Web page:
Re: Boozy Training
« Reply #7 on: December 06, 2018, 11:51:14 am »
Chad, their lead coach, is fond of a beer or many. He has tried to find a training benefit from alcohol, and failed.

Re: Boozy Training
« Reply #8 on: December 06, 2018, 12:54:10 pm »
The serious answer was articulated by Peter Coe years ago - sadly, alcohol has no place or role in the diet of a committed athlete


However, most of us enjoy some form of relationship with the old toxin and that’s normal. Personally, my only post alcohol training consists of riding up the Beryl Burton as I head home from Knaresborough

hellymedic

  • Just do it!
Re: Boozy Training
« Reply #9 on: December 06, 2018, 04:12:42 pm »
I got tipsy SO quickly when I'd been cycling I was a cheap date!

Otherwise i could outdrink Hardened Men...

Re: Boozy Training
« Reply #10 on: December 06, 2018, 04:25:58 pm »
Chad, their lead coach, is fond of a beer or many. He has tried to find a training benefit from alcohol, and failed.

If anything that makes the Tom Simpson story even more sad.
Or maybe it could have a performance benefit, 'dulling the pain' without a training one? Clutching at straws...

Re: Boozy Training
« Reply #11 on: December 07, 2018, 02:28:42 pm »
A small amount of boozahol can increase reaction times. Years ago, I used to go to various motor racing events and the drivers would often neck a can of beer before their race. However, the graph of peformance against shitness plunges after more than a couple of units.

My old boss owned a racing team, he raced F3 and touring cars in the 80s and 90s and was adamant his qualifying laps were faster when half cut - one reason he gave was that the effect of the booze, vibrations of the car and the rapid movement of scenery being registered by the eyes made him feel so sick all he wanted to do was get out of the car!
Duct tape is magic and should be worshipped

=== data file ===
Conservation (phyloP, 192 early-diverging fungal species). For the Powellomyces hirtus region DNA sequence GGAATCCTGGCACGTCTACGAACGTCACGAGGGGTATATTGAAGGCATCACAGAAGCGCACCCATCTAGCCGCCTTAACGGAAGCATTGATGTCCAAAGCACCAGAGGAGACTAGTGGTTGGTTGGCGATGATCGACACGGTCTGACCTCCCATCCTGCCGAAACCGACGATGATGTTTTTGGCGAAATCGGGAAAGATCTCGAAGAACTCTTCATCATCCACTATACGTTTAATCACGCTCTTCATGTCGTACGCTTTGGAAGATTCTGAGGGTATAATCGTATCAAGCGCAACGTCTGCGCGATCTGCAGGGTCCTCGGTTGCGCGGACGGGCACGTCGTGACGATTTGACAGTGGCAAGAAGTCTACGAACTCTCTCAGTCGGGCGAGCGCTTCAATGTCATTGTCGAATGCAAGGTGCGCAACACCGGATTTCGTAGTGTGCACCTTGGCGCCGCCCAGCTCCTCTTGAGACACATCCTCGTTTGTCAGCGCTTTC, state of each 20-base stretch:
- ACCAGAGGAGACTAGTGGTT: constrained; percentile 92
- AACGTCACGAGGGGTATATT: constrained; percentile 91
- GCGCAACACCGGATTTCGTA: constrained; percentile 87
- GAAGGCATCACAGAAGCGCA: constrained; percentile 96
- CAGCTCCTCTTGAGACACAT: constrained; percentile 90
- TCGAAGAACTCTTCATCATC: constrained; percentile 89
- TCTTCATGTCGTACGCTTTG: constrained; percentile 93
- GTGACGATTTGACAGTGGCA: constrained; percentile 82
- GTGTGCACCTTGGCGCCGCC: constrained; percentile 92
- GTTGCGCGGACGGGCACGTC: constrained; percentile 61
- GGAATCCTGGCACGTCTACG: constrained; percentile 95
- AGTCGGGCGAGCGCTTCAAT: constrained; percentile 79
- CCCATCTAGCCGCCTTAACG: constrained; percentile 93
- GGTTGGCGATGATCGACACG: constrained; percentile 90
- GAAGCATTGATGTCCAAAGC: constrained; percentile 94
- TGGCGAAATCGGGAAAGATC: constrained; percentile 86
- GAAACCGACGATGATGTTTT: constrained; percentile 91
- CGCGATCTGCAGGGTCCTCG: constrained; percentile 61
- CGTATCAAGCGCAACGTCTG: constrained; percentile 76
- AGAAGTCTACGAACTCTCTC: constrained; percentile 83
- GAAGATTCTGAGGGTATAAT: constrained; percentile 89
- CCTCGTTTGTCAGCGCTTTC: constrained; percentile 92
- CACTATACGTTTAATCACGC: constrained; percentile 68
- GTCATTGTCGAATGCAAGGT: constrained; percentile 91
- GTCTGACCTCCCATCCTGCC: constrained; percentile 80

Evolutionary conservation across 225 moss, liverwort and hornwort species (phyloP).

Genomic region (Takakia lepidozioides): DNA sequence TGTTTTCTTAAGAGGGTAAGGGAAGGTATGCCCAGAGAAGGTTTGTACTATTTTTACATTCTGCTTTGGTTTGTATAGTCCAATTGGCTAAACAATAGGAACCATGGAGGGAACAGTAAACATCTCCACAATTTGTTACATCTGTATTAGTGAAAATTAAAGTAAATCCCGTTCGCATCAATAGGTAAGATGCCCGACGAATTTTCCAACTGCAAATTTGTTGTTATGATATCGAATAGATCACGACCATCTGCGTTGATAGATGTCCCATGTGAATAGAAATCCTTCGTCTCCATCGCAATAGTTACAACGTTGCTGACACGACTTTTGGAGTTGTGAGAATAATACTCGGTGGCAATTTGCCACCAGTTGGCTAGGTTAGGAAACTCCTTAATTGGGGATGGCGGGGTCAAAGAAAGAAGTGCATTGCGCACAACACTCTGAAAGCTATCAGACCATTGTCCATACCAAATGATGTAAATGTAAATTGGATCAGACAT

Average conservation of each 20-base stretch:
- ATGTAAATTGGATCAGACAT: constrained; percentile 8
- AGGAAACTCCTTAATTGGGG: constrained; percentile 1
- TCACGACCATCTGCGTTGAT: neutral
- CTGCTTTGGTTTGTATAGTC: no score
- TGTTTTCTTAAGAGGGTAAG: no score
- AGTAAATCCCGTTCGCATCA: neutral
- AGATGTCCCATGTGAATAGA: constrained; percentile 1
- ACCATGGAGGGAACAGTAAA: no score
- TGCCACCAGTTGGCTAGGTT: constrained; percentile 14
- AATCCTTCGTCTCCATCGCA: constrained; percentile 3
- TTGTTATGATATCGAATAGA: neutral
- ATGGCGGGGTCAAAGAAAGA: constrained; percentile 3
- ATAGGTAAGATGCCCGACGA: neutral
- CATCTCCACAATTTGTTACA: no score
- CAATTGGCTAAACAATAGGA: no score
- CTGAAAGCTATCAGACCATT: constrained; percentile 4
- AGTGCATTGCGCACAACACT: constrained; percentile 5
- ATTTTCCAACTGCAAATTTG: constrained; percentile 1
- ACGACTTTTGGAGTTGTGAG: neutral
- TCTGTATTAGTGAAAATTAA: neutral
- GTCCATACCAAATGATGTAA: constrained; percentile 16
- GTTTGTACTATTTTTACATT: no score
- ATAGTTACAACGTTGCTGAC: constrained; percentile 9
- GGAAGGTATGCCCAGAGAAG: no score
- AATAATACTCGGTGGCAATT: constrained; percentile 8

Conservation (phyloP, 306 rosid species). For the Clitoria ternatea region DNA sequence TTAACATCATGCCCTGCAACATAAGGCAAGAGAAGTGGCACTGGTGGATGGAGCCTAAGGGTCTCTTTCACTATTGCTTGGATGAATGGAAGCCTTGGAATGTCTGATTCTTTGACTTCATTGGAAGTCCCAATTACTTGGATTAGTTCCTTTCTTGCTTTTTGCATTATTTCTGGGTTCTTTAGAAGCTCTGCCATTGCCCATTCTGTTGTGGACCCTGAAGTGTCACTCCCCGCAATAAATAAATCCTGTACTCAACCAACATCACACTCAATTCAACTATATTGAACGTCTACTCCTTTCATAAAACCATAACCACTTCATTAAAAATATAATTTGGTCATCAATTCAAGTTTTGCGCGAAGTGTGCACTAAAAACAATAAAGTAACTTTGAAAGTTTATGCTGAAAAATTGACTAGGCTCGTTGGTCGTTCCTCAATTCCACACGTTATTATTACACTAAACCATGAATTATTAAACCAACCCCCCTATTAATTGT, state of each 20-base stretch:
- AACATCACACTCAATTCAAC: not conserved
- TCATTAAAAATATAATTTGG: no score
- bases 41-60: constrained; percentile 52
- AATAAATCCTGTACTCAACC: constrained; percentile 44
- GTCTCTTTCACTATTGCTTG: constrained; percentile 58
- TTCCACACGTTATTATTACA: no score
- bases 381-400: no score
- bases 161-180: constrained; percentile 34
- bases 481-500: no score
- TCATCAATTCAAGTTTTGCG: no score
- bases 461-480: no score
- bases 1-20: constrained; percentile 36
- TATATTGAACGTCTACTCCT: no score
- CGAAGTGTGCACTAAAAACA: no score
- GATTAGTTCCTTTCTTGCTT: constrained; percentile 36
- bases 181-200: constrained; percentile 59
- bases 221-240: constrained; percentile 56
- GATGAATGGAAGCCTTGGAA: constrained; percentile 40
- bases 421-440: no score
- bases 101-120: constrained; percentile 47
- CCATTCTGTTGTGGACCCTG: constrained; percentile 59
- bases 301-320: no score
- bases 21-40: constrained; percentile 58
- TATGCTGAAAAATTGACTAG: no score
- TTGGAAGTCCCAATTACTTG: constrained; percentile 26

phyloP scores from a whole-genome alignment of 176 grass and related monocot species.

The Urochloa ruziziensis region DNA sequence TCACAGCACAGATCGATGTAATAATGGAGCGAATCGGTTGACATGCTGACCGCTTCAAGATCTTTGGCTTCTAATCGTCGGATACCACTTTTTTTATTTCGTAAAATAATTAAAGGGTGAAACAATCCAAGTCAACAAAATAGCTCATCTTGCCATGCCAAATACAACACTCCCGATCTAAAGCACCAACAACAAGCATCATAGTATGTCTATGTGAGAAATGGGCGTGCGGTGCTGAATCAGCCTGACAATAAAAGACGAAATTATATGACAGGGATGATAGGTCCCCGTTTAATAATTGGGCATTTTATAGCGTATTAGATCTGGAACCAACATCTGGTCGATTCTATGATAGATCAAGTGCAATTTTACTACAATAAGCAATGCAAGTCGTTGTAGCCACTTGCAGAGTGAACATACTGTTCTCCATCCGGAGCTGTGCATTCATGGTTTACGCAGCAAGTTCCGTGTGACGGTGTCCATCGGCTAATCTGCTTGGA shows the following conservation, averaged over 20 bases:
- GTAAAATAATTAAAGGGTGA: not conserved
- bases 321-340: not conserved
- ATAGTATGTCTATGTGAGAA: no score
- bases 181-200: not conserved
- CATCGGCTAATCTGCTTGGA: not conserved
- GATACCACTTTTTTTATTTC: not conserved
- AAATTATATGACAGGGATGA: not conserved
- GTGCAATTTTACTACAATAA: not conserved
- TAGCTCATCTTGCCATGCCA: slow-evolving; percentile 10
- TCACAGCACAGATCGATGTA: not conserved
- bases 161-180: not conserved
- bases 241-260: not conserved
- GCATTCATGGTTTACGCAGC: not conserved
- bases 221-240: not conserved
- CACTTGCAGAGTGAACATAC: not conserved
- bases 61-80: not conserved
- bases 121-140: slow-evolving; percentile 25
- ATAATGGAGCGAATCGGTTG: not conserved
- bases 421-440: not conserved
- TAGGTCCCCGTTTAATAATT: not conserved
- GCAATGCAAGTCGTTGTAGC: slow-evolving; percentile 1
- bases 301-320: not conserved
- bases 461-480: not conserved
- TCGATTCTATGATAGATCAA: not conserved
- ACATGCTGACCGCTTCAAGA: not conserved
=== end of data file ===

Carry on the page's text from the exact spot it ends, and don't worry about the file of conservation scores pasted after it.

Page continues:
Ben T

  • What you saying, then?
Re: Boozy Training
« Reply #12 on: December 07, 2018, 10:36:40 pm »
A small amount of boozahol can increase reaction times. Years ago, I used to go to various motor racing events and the drivers would often neck a can of beer before their race. However, the graph of peformance against shitness plunges after more than a couple of units.

My old boss owned a racing team, he raced F3 and touring cars in the 80s and 90s and was adamant his qualifying laps were faster when half cut - one reason he gave was that the effect of the booze, vibrations of the car and the rapid movement of scenery being registered by the eyes made him feel so sick all he wanted to do was get out of the car!

Increase reaction speed, or increase reaction time;D
This is destiny, it's fate, it's the matrix working in my favour.

Re: Boozy Training
« Reply #13 on: Yesterday at 07:29:44 pm »
I'm sorry. I should have used more poncy terms such as positive decrease or negative increase, but I'm not totally sphinctal, so I didn't  :P
Those wonderful norks are never far from my thoughts, oh yeah!

Re: Boozy Training
« Reply #14 on: Yesterday at 07:51:59 pm »
I was always better at pool after a pint or two. Any more than two though and I got worse really quickly.
I think a little bit of alcohol steadies the nerves and increases confidence. Any more than a little and your motor skills get completely buggered.
If its a reaction time thing them plenty of studies show any alcohol makes you worse.
I think you'll find it's a bit more complicated than that.

Kim

  • 2nd in the world
Re: Boozy Training
« Reply #15 on: Yesterday at 08:22:56 pm »
Ob-xkcd:
To ride the Windcheetah, first, you must embrace the cantilever...